Source From HereIntroduction
This post is meant as a Docker 102-level post. If you are unaware of what Docker is, or don't know how it compares to virtual machines or to configuration management tools, then this post might be a bit too advanced at this time. This post hopes to aid those struggling to internalize the docker command-line, specifically with knowing the exact difference between a container and an image. More specifically, this post shall differentiate a simple container from arunning container.
I do this by taking a look at some of the underlying details, namely the layers of the union file system. This was a process I undertook for myself in the past few weeks, as I am relatively new to the docker technology and have found the docker command-lines difficult to internalize.
The first visual I present is that of an image, shown below with two different visuals. It is defined as the "union view" of a stack of read-only layers.
On the left we see a stack of read-layers. These layers are internal implementation details only, and are accessible outside of running containers in the host's file system. Importantly, they are read-only (or immutable) but capture the changes (deltas) made to the layers below. Each layer may have one parent, which itself may have a parent, etc. The top-level layer may be read by a union-ing file system (AUFS on my docker implementation) to present a single cohesive view of all the changes as one read-only file system. We see this "union view" on the right.
If you want to see these layers in their glory, you might find them in different locations on your host's files system. These layers will not be viewable from within a running container directly. In my docker's host system I can see them at /var/lib/docker in a subdirectory called aufs.
A container is defined as a "union view" of a stack of layers the top of which is a read-write layer.
I show this visual above, and you will note it is nearly the same thing as an image, except that the top layer is read-write. At this point, some of you might notice that this definition says nothing about whether this container is running, and this is on purpose. It was this discovery in particular that cleared up a lot of confusion I had up to this point.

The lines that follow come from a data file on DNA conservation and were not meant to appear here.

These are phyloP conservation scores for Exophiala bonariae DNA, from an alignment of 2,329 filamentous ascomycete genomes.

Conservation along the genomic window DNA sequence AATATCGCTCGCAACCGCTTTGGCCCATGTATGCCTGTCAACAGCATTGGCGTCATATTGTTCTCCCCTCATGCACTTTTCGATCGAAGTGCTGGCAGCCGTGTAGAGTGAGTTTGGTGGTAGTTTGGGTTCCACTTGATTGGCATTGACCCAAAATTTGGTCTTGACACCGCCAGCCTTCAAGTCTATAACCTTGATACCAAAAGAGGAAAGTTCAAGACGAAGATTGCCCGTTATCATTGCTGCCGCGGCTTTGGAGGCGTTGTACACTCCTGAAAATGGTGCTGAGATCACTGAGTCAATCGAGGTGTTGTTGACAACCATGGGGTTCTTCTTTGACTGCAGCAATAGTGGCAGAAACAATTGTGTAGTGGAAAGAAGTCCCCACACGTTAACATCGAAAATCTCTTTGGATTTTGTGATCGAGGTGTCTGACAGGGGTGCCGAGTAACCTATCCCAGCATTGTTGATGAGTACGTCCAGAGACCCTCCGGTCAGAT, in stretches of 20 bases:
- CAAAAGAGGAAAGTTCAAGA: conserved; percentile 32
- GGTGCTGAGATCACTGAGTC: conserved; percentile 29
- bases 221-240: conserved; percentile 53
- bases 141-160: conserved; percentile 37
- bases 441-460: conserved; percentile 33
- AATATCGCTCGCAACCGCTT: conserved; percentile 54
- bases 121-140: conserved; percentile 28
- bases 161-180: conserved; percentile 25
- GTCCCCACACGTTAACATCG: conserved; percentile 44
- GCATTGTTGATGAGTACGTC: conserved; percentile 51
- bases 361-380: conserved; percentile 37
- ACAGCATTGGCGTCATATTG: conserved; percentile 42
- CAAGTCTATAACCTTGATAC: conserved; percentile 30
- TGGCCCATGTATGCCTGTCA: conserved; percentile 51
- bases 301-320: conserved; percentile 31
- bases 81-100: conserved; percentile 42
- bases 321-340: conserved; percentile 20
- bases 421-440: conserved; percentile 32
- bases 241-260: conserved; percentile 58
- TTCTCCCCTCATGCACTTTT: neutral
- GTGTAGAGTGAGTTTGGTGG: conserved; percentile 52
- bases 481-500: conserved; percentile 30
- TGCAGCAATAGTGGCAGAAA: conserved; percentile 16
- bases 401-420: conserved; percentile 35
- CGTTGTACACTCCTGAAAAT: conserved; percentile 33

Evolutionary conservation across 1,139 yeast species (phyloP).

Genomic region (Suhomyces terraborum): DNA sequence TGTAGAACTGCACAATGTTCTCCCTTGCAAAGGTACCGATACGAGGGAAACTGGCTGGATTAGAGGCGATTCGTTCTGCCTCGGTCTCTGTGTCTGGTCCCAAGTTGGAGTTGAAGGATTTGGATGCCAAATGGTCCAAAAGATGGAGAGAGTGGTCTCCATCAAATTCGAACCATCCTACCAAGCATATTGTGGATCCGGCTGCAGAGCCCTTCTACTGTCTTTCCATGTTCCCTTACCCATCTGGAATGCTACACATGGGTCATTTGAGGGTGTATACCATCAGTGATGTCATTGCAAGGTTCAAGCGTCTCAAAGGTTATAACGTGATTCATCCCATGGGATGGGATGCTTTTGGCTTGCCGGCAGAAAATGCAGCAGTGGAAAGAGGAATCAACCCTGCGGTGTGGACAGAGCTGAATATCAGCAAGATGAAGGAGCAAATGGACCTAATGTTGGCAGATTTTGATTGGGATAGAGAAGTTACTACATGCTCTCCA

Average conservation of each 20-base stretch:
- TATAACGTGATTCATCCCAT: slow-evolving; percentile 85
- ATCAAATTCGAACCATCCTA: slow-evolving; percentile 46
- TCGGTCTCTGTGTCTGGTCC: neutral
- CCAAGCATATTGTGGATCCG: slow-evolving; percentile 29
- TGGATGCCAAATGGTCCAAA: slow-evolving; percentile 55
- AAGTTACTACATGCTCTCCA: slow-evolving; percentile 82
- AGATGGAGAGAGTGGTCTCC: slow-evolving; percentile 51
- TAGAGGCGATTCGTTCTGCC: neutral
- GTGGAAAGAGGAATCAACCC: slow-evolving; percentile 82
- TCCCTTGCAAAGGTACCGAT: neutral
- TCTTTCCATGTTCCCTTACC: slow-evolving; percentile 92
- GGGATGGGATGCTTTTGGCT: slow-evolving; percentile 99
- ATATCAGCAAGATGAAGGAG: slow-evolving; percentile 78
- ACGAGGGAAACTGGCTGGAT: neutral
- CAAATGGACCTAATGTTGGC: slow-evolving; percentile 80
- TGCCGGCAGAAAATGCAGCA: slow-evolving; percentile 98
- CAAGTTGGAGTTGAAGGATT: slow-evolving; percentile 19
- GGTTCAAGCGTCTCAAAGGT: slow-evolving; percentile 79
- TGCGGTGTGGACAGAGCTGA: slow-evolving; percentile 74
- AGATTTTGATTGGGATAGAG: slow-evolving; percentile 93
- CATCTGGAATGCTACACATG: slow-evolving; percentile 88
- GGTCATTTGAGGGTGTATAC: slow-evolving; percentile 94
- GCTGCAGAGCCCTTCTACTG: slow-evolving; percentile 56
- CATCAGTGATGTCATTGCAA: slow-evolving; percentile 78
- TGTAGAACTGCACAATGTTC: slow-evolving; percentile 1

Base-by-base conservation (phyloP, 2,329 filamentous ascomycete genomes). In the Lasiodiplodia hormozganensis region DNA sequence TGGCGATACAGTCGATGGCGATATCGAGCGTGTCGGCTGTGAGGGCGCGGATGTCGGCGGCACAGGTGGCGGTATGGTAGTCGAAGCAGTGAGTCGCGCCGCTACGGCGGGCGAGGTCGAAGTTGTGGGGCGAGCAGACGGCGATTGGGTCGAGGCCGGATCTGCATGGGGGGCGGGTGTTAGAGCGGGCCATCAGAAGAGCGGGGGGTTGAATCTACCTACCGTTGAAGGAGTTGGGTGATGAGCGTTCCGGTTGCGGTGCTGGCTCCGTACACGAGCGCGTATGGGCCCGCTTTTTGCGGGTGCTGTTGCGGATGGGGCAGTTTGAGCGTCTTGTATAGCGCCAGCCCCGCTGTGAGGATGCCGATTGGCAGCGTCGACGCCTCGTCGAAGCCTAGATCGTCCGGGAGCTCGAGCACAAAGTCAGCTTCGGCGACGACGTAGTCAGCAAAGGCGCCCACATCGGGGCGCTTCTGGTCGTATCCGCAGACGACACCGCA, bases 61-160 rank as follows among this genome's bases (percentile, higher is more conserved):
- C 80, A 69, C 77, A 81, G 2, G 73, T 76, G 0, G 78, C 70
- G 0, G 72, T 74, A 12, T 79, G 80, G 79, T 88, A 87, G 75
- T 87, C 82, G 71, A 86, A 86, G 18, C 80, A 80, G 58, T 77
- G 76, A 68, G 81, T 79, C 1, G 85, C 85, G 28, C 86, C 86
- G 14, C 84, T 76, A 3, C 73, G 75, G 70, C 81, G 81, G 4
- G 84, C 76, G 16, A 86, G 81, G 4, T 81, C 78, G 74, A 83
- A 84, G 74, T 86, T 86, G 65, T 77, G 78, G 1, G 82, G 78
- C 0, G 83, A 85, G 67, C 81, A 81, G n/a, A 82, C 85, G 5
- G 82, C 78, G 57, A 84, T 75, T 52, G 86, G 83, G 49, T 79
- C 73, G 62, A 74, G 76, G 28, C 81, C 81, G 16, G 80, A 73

Running Container Definition
A running container is defined as a read-write "union view" and the the isolated process-space and processes within. The below visual shows the read-write container surrounded by this process-space.
It is this act of isolation atop the file system effected by kernel-level technologies like cgroups, namespaces, etc that have made docker such a promising technology. The processes within this process-space may change, delete or create files within the "union view" file that will be captured in the read-write layer. I show this in the visual below:
To see this at work run the following command: docker run ubuntu touch happiness.txt. You will then be able to see the new file in the read-write layer of the host system, even though there is no longer a running container (note, run this in your host system, not a container):
Finally, to tie up some loose ends, we should define an image layer. The below image shows an image layer and makes us realize that a layer is not just the changes to the file system.
The metadata is additional information about the layer that allows docker to capture runtime and build-time information, but also hierarchical information on a layer's parent. Both read and read-write layers contain this metadata.
Additionally, as we have mentioned before, each layer contains a pointer to a parent layer using the Id (here, the parent layers are below). If a layer does not point to a parent layer, then it is at the bottom of the stack.
Now, let's look at the commands in the light of these visual metaphors and implementation details.
The 'docker create' command adds a read-write layer to the top stack based on the image id. It does not run this container.
The command 'docker start' creates a process space around the union view of the container's layers. There can only be one process space per container.